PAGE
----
• For continuous shift work – 2x the ordinary rate for each hour worked;
  • For other shift work – 1.5x the ordinary rate for each of the first 3 hours worked, and 2x for each hour thereafter.

Shift workers required to work on a Saturday are required to be paid 1.5x the ordinary rate for each hour worked.

For work required to be done on Sundays or public holidays, they are entitled to be paid as follows:

  • For continuous shift workers – 2x the ordinary rate for each hour worked;
  • For other shift workers – 
    • 2x the ordinary rate for each hour worked on a Sunday;
    • 2.5x the ordinary rate for each hour worked on a public holiday.

 

Manufacturing and Associated Industries and Occupations Award Summary

Annual Leave

Annual leave is only an entitlement for permanent employees, not casual employees. 

Permanent employees generally receive 4 weeks’ annual leave per year.

Certain shift workers are entitled to an additional week of annual leave. For the purposes of the extra week of annual leave, a shift worker is defined as a 7 day shift worker who is regularly rostered to work Sundays and public holidays.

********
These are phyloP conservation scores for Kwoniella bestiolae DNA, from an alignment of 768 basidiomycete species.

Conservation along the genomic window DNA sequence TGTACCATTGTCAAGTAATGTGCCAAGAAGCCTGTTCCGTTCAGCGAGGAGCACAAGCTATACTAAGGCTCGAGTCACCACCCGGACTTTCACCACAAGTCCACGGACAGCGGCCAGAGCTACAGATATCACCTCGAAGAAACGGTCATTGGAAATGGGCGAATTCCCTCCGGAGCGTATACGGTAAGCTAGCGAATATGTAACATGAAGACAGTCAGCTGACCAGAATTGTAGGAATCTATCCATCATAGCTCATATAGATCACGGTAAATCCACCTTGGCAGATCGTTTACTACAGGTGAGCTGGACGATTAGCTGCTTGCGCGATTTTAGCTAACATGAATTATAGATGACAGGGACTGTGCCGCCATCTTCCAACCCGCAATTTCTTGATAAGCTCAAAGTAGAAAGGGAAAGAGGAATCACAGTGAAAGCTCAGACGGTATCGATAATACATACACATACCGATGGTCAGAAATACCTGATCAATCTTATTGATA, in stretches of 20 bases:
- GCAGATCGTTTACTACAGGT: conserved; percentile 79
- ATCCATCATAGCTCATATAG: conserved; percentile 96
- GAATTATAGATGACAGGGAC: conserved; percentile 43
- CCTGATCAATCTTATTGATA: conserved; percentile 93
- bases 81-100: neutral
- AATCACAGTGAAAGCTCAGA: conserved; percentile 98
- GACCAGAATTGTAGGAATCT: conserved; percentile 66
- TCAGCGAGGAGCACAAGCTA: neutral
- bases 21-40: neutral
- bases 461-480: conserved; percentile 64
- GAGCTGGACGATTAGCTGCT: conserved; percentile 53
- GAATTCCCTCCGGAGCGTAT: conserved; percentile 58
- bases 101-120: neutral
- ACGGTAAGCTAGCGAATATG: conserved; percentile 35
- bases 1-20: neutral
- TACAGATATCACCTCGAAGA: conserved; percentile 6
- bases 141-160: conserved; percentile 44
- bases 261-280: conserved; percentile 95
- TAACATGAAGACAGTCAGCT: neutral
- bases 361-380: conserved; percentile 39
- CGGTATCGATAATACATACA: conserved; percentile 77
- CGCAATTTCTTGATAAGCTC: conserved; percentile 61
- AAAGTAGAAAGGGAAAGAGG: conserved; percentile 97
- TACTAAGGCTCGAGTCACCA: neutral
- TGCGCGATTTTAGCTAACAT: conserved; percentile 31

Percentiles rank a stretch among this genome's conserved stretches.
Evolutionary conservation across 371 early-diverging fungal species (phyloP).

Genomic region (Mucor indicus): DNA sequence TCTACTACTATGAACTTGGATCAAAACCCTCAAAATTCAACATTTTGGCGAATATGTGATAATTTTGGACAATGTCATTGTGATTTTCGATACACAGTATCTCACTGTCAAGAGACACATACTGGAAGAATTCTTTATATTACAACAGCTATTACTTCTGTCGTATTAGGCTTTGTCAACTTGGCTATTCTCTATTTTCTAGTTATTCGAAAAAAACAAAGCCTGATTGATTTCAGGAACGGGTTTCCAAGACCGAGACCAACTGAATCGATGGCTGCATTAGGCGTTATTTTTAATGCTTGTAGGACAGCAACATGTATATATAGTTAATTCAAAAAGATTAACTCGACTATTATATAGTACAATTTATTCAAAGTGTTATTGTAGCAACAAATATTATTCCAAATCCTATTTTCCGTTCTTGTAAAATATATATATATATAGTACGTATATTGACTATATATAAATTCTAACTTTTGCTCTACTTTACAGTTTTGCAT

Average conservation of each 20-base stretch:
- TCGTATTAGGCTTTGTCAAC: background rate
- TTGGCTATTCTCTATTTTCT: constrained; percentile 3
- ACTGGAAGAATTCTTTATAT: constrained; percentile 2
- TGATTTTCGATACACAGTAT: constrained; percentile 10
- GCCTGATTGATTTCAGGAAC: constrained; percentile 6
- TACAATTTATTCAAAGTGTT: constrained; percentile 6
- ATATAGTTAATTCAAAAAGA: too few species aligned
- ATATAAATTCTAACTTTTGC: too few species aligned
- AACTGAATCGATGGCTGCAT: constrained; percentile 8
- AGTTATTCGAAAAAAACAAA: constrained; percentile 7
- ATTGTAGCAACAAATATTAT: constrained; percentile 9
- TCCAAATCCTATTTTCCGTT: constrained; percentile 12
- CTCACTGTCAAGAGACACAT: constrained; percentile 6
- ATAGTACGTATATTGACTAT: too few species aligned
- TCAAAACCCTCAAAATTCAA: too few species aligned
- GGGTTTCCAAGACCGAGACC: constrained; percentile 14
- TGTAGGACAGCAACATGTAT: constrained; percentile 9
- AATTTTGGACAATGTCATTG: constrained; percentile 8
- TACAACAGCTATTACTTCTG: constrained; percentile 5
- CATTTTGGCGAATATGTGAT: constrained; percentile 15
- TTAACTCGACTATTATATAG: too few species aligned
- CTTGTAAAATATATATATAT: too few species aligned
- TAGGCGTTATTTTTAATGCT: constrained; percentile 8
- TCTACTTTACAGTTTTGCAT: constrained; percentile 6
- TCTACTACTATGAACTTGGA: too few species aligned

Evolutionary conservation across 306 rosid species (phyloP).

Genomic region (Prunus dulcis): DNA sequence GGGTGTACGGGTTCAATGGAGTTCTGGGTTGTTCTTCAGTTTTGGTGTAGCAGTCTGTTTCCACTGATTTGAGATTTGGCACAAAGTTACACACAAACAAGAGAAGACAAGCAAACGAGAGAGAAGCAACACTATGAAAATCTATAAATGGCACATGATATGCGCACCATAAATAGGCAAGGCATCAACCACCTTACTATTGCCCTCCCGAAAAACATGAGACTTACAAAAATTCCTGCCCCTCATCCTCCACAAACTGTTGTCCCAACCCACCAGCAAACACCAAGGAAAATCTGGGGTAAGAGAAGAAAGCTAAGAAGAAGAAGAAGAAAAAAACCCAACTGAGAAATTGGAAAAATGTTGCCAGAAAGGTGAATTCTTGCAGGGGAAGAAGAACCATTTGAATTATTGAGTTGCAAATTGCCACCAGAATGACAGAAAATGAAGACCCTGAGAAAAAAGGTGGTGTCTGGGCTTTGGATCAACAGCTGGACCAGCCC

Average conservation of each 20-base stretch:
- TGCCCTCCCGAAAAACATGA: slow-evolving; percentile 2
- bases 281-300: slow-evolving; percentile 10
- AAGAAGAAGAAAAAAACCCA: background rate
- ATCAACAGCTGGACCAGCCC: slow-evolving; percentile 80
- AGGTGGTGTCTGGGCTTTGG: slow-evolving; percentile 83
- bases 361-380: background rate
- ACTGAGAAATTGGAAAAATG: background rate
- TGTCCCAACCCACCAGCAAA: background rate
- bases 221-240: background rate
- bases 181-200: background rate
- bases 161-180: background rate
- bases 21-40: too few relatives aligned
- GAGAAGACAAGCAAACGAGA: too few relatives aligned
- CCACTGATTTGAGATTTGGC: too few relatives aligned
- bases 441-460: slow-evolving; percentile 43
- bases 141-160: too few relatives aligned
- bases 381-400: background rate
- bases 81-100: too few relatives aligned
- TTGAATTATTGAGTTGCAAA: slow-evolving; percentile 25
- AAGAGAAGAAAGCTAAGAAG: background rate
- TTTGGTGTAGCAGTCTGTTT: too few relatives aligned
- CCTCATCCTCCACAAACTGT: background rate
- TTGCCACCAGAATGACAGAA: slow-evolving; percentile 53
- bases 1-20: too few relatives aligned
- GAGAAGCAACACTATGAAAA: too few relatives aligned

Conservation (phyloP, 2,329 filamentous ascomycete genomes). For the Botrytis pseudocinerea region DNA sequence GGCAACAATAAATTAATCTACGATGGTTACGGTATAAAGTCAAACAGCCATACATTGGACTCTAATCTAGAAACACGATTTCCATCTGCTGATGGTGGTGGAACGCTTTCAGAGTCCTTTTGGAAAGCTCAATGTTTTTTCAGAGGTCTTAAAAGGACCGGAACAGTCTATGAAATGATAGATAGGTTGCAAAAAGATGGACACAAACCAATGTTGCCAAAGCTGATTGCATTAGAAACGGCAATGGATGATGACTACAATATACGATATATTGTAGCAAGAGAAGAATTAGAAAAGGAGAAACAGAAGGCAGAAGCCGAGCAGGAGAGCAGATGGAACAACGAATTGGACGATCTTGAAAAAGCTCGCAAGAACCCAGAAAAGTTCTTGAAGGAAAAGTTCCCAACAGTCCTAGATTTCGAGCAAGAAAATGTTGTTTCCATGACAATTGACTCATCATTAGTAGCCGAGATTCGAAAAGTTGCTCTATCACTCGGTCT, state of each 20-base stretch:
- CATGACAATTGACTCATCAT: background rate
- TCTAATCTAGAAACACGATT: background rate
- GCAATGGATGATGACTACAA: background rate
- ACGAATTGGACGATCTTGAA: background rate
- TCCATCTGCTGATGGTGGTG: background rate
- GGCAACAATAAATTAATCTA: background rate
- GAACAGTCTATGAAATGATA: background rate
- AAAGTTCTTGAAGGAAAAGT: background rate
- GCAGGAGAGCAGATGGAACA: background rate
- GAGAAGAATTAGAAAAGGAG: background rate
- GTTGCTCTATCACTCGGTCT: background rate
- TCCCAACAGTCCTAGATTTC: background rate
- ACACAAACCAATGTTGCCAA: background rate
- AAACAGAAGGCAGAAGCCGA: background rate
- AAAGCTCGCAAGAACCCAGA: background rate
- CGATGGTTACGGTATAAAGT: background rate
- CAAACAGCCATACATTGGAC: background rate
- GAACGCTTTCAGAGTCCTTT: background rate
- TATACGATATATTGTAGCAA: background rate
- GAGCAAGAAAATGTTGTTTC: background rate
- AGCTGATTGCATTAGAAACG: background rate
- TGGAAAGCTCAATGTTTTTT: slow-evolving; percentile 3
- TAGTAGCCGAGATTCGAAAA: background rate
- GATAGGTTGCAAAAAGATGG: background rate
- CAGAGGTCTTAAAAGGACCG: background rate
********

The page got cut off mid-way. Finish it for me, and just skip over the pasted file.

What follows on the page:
While on annual leave, employees are entitled to be paid any applicable allowances, penalties and loadings they would have been entitled to had they not been on leave, however, it does not include:

  • Overtime;
  • Shift loading;
  • Weekend penalty rates;
  • Special rates; or
  • Any other payment which might have been payable to the employee as a reimbursement for expenses incurred.

Annual Leave Loading

Employees are entitled to be paid an annual leave loading whenever they take annual leave of the greater of:

  • 17.5% of their base rate of pay; or
  • the weekend penalty/shift work rates they would have earned during the period of annual leave.

Annual Leave in Advance

The Award permits employees and employers to agree (in writing) for annual leave to be taken in advance of it accruing, and any annual leave owing to be deducted from an employee’s termination pay.

Close-Down 

Employers can close down their organisation for a specified period in line with the close down rules. Before this period starts, employers must give at least 4 weeks’ written notice of its intention to close down.

Employers can close down for a maximum of 2 separate periods per year. One of those periods must be at least 14 consecutive days, including non-working days.

During a close down period, employers can direct their permanent employees to take paid annual leave during part or all of a temporary close down (i.e., Christmas close down). Where a permanent employee does not have sufficient annual leave to cover the close down period, they cannot be required to take unpaid leave.

Excessive Leave Accruals

An employer has an excessive annual leave accrual where they have more than 8 weeks paid annual leave (or 10 weeks paid annual leave for a shift worker).